“You have to hold yourself accountable for your actions, and that’s how we’re going to protect the Earth.” – Julia Butterfly Hill
By Arielle Tiangco
I have to admit, there was a time when I would shamelessly spend all my disposable income, from pouring smoothies at my part-time job, on fast fashion and other unsustainable products, like the makeup my parents would later forbid me to use.
Now, I say shamelessly because, if I’m being honest, it’s not like I’ve completely stopped buying products of questionable origin. However, due to the undeniable climate crisis that humankind has accelerated, and is now scrambling to figure out, I at least try to do my part by being as conscientious a consumer as possible.
When I do find myself at a cash register with a suspiciously plastic-wrapped sandwich, I lament it, I reflect on it, I shame myself for it even as I tap my card onto the magical paying machine. I usually end up consoling myself by blaming “the system” for my lack of will and viable options. I’m super busy and had no time to meal prep, I’d tell myself. A girl’s gotta eat, right?
I know I’m not alone in this struggle because these same troubling themes come up in conversations with friends, family, colleagues, and now with you, beloved readers of The Optimist Daily.
If you’re willing to level with me, most of you can probably remember a time when you didn’t think very much about how “green” the items in your shopping cart were either. That’s no longer an option. We’re bombarded by news of the climate crisis which makes it hard to deny our responsibility. Even if we avoid doom-scrolling, we, or people we know and love, are affected by windstorms, heatwaves, tornadoes, wildfires, flash floods, droughts, and other extreme weather events that force us to come to terms with the facts. Our actions impact the world we live in— which also means that our actions have the power to change it for good.
Fortunately, this positive mindset is reflected in shifting consumer attitudes. A 2021 Simon-Kucher study of more than 10,000 people in 17 countries revealed that sustainability has become a top priority in 85 percent of consumers’ purchasing decisions. It also made clear that consumers see themselves, along with for-profit companies, as the leading agents of change, also suggesting that consumer demands for greener products are an urgent call to action for companies to adapt.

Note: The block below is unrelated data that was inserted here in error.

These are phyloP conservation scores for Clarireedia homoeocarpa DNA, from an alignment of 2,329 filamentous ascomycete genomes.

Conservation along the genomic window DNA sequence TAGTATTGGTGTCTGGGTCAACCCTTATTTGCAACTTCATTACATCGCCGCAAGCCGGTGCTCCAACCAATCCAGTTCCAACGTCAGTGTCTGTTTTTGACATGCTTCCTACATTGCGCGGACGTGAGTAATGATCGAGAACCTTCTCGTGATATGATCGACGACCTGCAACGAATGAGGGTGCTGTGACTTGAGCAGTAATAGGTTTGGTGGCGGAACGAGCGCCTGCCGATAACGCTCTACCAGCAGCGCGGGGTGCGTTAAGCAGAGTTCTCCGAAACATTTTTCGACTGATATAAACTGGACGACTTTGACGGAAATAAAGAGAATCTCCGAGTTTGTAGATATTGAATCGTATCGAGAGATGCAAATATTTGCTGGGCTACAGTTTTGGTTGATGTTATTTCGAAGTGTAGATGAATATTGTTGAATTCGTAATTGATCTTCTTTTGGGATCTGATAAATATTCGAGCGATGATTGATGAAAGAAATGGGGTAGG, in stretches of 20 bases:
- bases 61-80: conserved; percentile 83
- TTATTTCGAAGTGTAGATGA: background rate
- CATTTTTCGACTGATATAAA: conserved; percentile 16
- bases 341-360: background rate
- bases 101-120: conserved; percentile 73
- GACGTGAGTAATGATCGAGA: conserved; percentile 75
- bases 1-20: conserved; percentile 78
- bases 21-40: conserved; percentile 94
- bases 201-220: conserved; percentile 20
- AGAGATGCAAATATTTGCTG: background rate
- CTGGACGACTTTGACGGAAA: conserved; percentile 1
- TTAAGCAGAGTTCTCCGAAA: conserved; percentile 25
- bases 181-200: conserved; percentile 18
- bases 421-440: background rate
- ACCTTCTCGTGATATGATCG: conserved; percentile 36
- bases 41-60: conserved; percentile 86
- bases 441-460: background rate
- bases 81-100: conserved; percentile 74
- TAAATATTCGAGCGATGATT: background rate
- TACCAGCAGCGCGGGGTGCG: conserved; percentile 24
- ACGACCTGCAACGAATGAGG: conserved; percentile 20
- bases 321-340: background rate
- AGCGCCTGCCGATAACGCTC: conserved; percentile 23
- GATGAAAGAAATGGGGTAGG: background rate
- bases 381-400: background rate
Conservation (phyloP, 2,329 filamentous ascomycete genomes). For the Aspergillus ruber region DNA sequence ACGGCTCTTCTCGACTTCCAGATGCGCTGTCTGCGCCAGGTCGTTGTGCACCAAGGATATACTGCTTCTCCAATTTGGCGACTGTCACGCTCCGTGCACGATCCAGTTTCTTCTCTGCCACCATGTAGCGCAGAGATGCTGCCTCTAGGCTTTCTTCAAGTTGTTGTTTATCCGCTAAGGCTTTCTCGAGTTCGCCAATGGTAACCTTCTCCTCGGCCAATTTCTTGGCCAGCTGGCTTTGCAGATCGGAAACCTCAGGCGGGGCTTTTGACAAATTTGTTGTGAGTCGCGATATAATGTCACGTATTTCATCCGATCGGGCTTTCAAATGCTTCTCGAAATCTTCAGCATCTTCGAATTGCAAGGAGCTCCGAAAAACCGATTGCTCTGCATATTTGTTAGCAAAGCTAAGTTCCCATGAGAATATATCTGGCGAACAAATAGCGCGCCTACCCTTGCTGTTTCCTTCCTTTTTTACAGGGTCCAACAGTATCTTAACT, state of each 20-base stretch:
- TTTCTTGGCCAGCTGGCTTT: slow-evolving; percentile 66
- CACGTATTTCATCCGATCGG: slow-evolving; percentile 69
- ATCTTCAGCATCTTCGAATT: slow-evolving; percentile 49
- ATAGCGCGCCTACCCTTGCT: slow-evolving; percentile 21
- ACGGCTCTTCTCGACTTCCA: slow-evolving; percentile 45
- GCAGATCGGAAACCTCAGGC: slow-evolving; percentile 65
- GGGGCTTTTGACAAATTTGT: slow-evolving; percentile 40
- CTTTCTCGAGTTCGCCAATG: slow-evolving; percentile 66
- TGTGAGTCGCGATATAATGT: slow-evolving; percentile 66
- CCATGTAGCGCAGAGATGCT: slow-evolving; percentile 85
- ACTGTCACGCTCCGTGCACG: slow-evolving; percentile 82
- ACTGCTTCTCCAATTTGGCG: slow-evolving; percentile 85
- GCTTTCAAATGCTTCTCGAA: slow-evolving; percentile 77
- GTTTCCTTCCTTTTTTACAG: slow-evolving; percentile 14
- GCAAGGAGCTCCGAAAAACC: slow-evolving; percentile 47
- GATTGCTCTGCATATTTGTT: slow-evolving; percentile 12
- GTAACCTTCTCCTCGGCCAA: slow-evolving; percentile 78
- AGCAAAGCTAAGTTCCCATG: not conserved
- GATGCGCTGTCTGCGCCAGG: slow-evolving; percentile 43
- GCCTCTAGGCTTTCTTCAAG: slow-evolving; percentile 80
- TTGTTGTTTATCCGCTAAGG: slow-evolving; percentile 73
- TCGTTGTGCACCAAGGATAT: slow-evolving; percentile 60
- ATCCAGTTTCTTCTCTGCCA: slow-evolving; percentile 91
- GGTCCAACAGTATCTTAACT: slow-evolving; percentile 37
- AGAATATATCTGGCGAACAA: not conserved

This is especially true of Millennial and Gen Z consumers, who “are becoming a force to be reckoned with as they continue to represent a larger share of the consumer demographic,” says Shikha Jain, author of the study and partner at Simon-Kucher & Partners. “Companies that don’t have sustainability as part of their core value proposition need to act now to protect against future reputational impacts and loss of market share.”
Instead of giving their production practices an eco-conscious upgrade, entire industries have decided to skip the hard internal work of “greening up” their processes and supply chains. Many have gone straight to promoting a fabricated greenness with a mirage of distracting marketing ploys and cleverly designed labels to convince consumers that their products — nay, their entire brand — are more environmentally friendly than they actually are.
This brings us to today’s topic: greenwashing in its many forms, how we as consumers can respond to it, and potential solutions to this pervasive problem.
Where did “greenwashing” come from, anyway?
While in recent years, the awareness of this intricate charade has certainly spiked, the practice is far from new. The term was coined by an undergraduate student named Jay Westerveld. While on a research trip to Samoa in 1983, Westerveld decided to make a surf stop in Fiji where he checked into a budget guesthouse.
At one point, he snuck into the nearby Beachcomber Resort to steal some towels and saw a message to the resort guests. The notice asked guests to pick up and reuse towels in the name of reducing ecological damage— noble enough.
However, Westerveld smelled something fishy. He was aware that the Beachcomber was constructing more vacation bungalows and was obviously in the middle of a grand expansion, revealing the resort’s true lack of care for coral reefs and the ocean in general. The appearance of concern for the environment would help the resort’s image, though, and its bottom line.